The European property share market is quite large when we look at the number of property companies existing today. We track about 240 European property companies, which compares to a figure of 650 property companies we follow worldwide. However, a large proportion of these companies are very small indeed. Only 10% of the European property companies have a market capitalisation of over e1bn.
It is clear that the average size of quoted European property companies is still very limited. The combined market capitalisation of the GPR General Quoted Europe Index (a market capitalisation-weighted property share index following 133 European companies) is €80bn, translating into a €600m average market capitalisation per company.
The very small average market capitalisation creates liquidity problems. Institutional investors will not buy shares in the smallest companies, because the shares are very difficult to purchase. Larger companies enjoy the interest of a wider range of investors and analysts tracking these, which arguably leads to better pricing of the shares relative to the net asset value. This enables the larger companies to attract capital, especially equity, whereas the smaller companies find it increasingly difficult to attract capital. Smaller companies often end up being better off going private or by being acquired. The combination of larger companies with access to capital and smaller companies trading at deep discounts for a long period is one of the key reasons why consolidation in the European property share markets started a few years back. The average market capitalisation of European property companies, small as it may be, has grown substantially over the past five years. The current trend towards consolidation suggests that we will see a smaller number of larger property companies in the future.
Investors also have a need for relatively large and liquid property companies. The number of institutions investing internationally in property companies has been very limited. Because of currency risks most investors only held domestic private real estate investments in their portfolios. However, this is changing rapidly. Investors are moving out of their domestic private investments to a diversified portfolio of European property shares. By doing so, diversification benefits can be achieved and performance can be boosted.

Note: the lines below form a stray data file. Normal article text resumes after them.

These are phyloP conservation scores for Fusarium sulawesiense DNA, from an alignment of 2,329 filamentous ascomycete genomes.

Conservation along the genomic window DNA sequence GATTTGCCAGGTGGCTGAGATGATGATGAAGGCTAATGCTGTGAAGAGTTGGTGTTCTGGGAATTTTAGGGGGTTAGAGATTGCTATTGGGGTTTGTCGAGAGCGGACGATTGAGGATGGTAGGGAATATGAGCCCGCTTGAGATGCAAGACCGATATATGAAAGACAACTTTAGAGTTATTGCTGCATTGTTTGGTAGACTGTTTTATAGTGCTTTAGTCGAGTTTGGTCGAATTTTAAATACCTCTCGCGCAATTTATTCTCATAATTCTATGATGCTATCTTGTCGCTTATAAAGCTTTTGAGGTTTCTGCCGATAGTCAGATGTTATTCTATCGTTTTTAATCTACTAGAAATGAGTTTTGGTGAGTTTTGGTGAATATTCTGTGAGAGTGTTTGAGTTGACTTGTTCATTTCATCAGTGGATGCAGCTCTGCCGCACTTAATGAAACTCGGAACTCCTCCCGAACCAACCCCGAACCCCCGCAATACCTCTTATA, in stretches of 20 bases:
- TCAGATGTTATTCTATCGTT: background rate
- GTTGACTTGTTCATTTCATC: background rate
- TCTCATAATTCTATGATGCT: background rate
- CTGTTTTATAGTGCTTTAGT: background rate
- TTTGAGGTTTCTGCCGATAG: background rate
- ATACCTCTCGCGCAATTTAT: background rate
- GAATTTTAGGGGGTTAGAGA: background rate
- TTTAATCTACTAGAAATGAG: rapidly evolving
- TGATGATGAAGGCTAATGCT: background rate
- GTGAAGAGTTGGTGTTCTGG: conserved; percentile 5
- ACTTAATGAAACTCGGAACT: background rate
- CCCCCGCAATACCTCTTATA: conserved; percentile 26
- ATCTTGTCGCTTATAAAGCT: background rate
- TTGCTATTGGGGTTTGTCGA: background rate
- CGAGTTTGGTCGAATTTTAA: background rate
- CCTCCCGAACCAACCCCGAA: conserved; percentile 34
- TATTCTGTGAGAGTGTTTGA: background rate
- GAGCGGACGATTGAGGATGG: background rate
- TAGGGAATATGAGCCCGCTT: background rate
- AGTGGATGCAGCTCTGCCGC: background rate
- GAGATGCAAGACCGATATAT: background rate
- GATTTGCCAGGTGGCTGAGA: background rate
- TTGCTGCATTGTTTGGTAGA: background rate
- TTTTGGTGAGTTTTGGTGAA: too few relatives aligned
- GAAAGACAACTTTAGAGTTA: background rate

To be able to invest outside their home country, investors need reliable information as well as liquidity in the property share markets. Both items were very hard to get up till now. Analysts have always concentrated on the largest companies in the business, and due to a lack of information many investors can not evaluate the potential of the smaller cap companies. Moreover, annual reports often are not available in English and disclosure is poor, in particular for the smallest companies in the market. Smaller companies lack transparency and therefore liquidity. Taking a look at the way liquidity has evolved in the European property share market, it is easy to find that the liquidity is skewed towards a small set of larger property companies. Figure 1 shows the average daily turnover, measured as the total value of all purchases in million euros, of the 15th and 25th most liquid property company in the European property share market. In 1995, the 15th most liquid property company in Europe had an average daily trading volume of e1.8m. In 1999, this figure was e6.6m. However, the company ranking 25th in 1995 had an average turnover of e1.1m; in 1999 this was e3.5m, or only 55% of the company ranking 15th. It shows that, although liquidity in general is getting better, the gift of liquidity is only bestowed upon the top 15 companies in the European property share market.